In yet another sign of changing perceptions about the YMCA as a leading organization in chronic disease prevention, the CEO of the American Medical Association has lauded the YMCA as a “model community asset.”
Speaking to the AMA’s House of Delegates during that policy-making body’s Interim Meeting in November, Dr. James Madara recognized the YMCA as a key partner for the AMA’s efforts to improve health outcomes. In particular, Madara cited the positive results experienced by participants in the YMCA’s Diabetes Prevention Program.
The AMA has launched a pilot program focused on increasing physician referrals of people with prediabetes to the YMCA in three cities: Indianapolis, Minneapolis and Wilmington, Del. Calling the pilot “a new way of thinking about the physician’s link to the community,” Dr. Madara said the AMA plans to expand the program to engage more physicians and Ys in other communities.
He said the program accomplishes two important objectives: 1) helping physicians promote simple but proven disease prevention strategies such as exercise and dietary improvement, and 2) establishing a link between physicians and a community-based organization that engages individuals at risk for health problems.
The AMA’s pilot program is an example of how YMCAs have become an extension of clinical settings – a critical development, according to Dr. Madara, because public health is underfunded. “We need to find new sites like YMCAs that offer huge national footprints and sustainable business plans to add a new and more fiscally stable public health strategy, by pulling in private sector elements,” he said.
You can participate in the Diabetes Prevention Program here in Warsaw and reduce your risk for type 2 diabetes and gain tools for healthy living. The YMCA of Greater Fort Wayne is offering the YMCA’s Diabetes Prevention Program in Kosciusko County.
Stop by the Kosciusko Community YMCA to get more information about joining the class. The YMCA’s Diabetes Prevention Program helps those at high risk of developing type 2 diabetes adopt and maintain healthy lifestyles by eating healthier, increasing physical activity and losing a modest amount of weight in order to reduce their chances of developing the disease. Based on research funded by the National Institutes of Health and the Centers for Disease Control and Prevention, the program reduces the risk of developing type 2 diabetes by 58 percent.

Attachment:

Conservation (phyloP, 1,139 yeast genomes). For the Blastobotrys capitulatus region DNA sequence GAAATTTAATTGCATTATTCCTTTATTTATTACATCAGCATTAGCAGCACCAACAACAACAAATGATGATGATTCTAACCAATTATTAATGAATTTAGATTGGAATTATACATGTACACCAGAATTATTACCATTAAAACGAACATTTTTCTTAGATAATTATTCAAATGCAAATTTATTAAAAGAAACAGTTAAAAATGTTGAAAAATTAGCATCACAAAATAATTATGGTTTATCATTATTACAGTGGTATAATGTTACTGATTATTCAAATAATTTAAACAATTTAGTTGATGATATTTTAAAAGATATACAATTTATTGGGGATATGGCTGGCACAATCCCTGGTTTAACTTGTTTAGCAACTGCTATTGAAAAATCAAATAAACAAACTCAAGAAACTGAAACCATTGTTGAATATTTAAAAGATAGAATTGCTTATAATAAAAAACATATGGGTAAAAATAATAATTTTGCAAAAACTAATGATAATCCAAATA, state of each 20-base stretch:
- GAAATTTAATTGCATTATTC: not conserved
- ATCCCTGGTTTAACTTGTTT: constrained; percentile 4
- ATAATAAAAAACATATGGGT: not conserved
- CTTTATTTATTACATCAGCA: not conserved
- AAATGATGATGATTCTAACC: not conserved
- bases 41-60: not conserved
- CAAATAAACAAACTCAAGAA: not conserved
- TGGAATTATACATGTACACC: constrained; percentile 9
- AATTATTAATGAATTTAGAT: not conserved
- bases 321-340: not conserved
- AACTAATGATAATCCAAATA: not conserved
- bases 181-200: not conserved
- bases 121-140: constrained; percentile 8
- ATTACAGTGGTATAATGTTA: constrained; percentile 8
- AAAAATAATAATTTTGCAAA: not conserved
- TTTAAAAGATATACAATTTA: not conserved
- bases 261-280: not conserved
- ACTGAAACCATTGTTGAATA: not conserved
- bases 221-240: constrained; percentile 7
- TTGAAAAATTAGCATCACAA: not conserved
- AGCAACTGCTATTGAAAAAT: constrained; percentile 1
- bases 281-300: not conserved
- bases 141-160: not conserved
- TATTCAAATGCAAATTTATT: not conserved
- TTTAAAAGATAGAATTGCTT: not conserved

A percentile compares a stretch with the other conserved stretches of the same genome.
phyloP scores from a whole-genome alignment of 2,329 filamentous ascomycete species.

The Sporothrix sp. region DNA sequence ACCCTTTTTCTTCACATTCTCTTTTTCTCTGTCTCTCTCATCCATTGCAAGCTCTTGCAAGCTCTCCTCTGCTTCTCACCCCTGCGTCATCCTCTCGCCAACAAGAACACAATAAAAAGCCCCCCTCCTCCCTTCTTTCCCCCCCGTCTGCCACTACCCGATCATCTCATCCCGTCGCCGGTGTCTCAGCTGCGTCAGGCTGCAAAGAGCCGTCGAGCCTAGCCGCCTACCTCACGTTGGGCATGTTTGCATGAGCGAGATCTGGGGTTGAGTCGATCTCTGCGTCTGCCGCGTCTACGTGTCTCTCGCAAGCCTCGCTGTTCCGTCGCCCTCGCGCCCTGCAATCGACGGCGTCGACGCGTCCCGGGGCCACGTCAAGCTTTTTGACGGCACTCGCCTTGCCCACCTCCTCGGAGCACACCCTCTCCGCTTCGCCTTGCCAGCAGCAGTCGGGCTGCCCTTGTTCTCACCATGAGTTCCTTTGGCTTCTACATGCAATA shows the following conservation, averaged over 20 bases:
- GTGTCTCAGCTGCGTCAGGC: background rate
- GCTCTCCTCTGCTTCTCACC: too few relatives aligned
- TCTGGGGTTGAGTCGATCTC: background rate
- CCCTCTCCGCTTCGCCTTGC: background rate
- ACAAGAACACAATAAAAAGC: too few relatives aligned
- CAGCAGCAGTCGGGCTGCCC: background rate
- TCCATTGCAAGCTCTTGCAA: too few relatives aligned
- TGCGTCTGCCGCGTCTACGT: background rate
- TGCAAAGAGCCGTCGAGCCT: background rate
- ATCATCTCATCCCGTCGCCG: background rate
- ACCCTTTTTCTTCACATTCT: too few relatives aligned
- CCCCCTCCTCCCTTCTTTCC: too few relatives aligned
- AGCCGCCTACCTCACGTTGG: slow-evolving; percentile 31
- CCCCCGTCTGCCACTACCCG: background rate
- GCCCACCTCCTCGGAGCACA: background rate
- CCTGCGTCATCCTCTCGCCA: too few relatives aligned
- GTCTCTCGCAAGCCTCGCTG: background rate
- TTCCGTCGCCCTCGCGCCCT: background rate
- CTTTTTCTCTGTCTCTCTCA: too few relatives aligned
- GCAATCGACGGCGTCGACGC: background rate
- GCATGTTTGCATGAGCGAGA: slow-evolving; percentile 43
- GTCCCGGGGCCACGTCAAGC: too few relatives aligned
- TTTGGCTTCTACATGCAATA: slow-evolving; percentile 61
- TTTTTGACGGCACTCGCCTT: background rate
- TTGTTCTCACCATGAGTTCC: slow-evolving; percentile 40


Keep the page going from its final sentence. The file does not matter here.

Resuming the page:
In a classroom setting, a trained lifestyle coach facilitates a small group of participants in learning about healthier eating, physical activity and other behavior changes over the course of 16 one-hour sessions. Topics covered include healthier eating, getting started with physical activity, overcoming stress, staying motivated, and more. After the initial 16 core sessions, participants meet monthly for added support to help them maintain their progress.
One past participant of the Kosciusko County program says, “I gained a group of friends that ended up being a motivational team. We each brought a wealth of knowledge each month, and I feel that group participation led to our success. I liked meeting each week, and also enjoyed the small group. Our instructor Stacy was great, and she really listened to our individual concerns, while keeping us motivated each week.”
Another program participant says, “I have dropped twelve percent of my body weight, my blood pressure dropped 20 plus points, and my doctor stopped prescribing an oral diabetic medication. I make healthier choices when dining out, I exercise regularly, and I look forward to making even more progress through the program at the Y!”
The YMCA’s Diabetes Prevention Program is part of the CDC-led National Diabetes Prevention Program. The program was started in Kosciusko County with funding from the K21 Health Foundation.
Rich Haddad, President of the K21 Health Foundation, says, “Type 2 Diabetes is a rapidly growing problem in our community. The program by the YMCA has been proven to be effective, and we are very hopeful that people in need of a path toward a healthier life will take advantage of this wonderful program”.
For more information and to see if you qualify, contact: Stacy Thomas at [email protected] or 574-269-9622. Financial assistance is available.